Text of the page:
Comparison of area and breathing zone average respirable particulate concentrations

When area average respirable particulate concentrations were compared with breathing zone measures obtained on the same day, concentrations measured at the breathing zone were significantly greater than area concentrations (P<0.0001) and the 2 measurements were not correlated regardless of the method by which hay was fed (Fig 5).

figure

Figure 5. Scatter plot of breathing zone respirable particulate concentration by feeding method vs. area average concentration.

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Discussion

  1. Top of page
  2. Summary
  3. Introduction
  4. Materials and methods
  5. Results
  6. Discussion
  7. Authors' declaration of interests
  8. Source of funding
  9. Acknowledgements
  10. Authorship
  11. References

Real-time area particulate concentrations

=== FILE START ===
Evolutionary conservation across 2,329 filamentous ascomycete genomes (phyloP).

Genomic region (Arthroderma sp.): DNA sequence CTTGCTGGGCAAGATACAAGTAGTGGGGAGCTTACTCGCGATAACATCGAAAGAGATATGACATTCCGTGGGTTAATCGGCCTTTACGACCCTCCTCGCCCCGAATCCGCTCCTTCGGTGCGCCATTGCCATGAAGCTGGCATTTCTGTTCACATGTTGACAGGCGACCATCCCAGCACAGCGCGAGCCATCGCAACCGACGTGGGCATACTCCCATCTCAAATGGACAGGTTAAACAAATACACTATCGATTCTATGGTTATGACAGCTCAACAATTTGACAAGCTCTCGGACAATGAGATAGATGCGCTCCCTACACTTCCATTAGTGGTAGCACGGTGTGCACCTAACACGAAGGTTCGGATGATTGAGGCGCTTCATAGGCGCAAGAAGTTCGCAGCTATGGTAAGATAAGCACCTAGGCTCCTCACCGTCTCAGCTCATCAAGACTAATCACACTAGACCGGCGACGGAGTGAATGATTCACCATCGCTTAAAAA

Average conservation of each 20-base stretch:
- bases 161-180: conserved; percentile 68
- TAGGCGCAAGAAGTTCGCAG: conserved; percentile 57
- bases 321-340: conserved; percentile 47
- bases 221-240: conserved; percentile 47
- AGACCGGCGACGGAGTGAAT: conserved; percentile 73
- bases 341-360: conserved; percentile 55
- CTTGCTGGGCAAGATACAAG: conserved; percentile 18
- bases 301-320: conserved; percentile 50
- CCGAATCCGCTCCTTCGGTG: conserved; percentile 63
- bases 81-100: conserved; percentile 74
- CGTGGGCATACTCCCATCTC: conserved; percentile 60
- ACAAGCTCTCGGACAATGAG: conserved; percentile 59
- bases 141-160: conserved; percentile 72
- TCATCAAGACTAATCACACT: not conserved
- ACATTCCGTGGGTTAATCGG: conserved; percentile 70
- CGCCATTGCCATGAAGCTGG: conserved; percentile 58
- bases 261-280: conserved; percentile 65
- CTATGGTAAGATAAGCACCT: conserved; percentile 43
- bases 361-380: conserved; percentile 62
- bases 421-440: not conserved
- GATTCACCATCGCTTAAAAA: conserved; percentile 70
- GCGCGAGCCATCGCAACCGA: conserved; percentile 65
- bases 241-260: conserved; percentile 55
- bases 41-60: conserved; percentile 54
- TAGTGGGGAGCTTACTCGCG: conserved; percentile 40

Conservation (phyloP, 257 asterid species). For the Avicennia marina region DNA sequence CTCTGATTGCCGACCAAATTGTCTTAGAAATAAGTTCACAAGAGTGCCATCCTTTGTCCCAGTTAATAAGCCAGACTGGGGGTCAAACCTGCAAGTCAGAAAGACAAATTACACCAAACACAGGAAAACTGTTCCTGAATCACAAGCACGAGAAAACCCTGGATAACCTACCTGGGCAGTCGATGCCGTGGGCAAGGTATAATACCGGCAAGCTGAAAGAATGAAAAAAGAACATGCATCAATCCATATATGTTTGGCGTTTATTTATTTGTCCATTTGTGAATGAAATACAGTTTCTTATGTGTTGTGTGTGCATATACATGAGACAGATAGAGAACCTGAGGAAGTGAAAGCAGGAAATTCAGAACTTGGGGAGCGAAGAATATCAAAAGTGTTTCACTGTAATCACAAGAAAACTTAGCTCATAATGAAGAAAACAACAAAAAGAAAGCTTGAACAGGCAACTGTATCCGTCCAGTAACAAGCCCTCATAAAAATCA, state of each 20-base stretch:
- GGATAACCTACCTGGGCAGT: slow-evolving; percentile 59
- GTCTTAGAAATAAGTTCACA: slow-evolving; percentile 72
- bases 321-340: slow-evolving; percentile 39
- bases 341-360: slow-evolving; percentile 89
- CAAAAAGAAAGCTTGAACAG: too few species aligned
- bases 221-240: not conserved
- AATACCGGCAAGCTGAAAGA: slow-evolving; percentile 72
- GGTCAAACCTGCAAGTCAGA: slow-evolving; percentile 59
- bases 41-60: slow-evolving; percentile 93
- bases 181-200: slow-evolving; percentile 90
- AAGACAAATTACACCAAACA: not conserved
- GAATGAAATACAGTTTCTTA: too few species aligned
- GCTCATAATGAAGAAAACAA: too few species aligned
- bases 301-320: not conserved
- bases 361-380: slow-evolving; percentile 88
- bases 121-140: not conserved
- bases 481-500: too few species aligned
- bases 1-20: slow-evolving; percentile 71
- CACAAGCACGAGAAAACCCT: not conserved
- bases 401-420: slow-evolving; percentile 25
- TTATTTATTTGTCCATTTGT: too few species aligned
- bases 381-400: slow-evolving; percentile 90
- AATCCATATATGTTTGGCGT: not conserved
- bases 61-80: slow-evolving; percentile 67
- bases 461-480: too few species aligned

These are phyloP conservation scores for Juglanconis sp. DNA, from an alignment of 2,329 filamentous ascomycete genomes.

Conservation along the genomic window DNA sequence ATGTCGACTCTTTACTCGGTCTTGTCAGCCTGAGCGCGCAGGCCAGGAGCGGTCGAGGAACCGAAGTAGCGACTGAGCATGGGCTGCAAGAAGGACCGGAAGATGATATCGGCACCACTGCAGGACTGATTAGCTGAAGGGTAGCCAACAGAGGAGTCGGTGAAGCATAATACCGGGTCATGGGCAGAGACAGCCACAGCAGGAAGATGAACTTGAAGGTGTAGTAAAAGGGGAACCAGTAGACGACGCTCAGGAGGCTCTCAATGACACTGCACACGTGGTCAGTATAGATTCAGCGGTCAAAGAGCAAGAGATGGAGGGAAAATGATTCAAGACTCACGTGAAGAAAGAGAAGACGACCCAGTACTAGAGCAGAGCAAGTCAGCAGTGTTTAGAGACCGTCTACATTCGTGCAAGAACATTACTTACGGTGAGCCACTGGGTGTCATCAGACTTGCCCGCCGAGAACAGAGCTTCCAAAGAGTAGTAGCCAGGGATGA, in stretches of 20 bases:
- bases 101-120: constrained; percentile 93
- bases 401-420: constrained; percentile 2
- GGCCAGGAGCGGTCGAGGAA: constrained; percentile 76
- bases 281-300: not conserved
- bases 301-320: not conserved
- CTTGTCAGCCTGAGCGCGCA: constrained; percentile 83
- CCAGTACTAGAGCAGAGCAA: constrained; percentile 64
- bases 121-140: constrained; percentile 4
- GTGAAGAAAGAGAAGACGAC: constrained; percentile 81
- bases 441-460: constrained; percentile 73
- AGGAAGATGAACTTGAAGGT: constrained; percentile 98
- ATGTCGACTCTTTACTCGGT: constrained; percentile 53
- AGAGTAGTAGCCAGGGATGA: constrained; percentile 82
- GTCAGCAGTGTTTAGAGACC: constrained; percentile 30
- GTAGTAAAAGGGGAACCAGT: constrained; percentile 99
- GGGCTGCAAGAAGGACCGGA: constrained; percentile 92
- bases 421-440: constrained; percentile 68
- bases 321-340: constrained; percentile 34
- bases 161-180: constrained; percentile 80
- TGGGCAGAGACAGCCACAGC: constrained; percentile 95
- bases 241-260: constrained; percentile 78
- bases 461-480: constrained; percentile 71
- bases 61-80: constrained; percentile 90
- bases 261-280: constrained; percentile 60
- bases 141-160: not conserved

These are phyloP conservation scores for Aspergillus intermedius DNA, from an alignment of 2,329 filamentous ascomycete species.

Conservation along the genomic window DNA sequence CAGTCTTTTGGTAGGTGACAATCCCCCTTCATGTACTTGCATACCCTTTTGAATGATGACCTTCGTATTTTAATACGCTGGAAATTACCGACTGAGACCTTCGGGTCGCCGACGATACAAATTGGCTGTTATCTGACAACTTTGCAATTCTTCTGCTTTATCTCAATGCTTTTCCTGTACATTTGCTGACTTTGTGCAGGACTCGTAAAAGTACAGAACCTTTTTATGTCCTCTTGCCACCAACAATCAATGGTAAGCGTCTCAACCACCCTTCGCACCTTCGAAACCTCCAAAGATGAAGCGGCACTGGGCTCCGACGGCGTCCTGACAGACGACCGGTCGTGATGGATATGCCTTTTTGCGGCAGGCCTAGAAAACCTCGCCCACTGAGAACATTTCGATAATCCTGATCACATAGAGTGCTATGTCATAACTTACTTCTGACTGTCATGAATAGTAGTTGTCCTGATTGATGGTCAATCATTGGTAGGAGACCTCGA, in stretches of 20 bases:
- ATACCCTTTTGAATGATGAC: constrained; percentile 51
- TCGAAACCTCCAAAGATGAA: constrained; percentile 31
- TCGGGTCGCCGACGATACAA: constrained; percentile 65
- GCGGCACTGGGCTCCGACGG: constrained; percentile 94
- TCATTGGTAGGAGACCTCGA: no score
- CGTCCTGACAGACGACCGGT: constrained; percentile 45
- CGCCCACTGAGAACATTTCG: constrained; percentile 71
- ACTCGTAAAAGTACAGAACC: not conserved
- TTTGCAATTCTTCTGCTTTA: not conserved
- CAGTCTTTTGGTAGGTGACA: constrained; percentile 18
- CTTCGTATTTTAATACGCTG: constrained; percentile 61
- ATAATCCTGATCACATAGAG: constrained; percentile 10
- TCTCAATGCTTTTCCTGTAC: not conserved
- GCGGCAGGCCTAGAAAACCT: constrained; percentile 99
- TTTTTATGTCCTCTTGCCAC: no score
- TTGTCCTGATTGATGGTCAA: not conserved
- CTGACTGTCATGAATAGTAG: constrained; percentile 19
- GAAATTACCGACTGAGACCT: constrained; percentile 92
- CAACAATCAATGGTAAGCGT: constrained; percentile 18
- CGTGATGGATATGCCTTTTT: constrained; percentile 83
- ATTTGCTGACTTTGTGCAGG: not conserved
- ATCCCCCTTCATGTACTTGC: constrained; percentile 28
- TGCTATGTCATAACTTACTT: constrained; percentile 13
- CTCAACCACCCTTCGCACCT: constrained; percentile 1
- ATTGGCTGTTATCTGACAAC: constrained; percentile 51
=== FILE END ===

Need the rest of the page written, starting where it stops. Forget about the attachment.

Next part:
The mixed model was used to investigate the relative contribution of day and month at the time of sampling to particulate concentration variability. The use of season as a categorical variable was purposefully avoided in an effort to minimise misclassification, as weather patterns rarely follow the strict definitions of season by date. We observed that average area particulate concentrations did not change significantly day-to-day but rather were influenced by month and year of sampling, exhibiting a positive correlation with external temperature. Area respirable particulate concentrations were lowest in the winter and reached peak levels during the hottest summer months. This pattern is contrary to the conventional assumption that particulate concentrations in horse stables are greater during the colder months. However, the current study was limited by the scarcity of data points during the winter months, with area particulate measures only available for February 2010. Nevertheless, this February data set represented 7 consecutive days of sampling and thus provided more continuous data with which to evaluate the season than previously reported [14, 20, 21]. Furthermore, this relationship was confirmed by the positive correlation between area respirable particulate concentrations and temperature, with 34% of the variability in dust concentration explained by changes in ambient temperature. These findings are in agreement with Rosenthal and colleagues' observation that airborne particulates within the barn seemed to be weighted towards the respirable fraction in the summer months [20]. The hypothesis that rate of ventilation and temperature can exert differing effects upon particulate concentration depending on the particle size fractions in question is further supported by PM10 measurements made in this study. PM10 decreased with both increasing temperature (March vs. January) and increasing ventilation (doors open vs. doors closed). Other evidence for this phenomenon exists in the literature. Particle mapping in 3 racing stables at an American racetrack revealed that the number of airborne particles less than 5 μm was significantly lower in November than in July, while PM10 concentrations were significantly greater [14]. Inhalable dust (<100 μm) concentrations measured at 15 different equine properties between March and July were suggestive of a seasonal pattern, with lower concentrations detected during the summer months but no statistical analysis of this trend was reported [19]. Conversely, Riihimäki and colleagues reported that both total and respirable dust concentrations were greatest during the winter sampling periods but statistical analysis was not provided [21]. In addition, these measures cannot be directly compared with the current study, as concentrations were determined from a combination of stationary area sampling and barn worker breathing zone sampling. Unfortunately, no outdoor respirable particulate measurements were made in the current study. McGorum and colleagues have established that both respirable and total particulate levels measured in the breathing zone at pasture are significantly less than those measured in conventionally managed and low dust stables [5]. The effect of temperature or season on the magnitude of this difference has not been studied.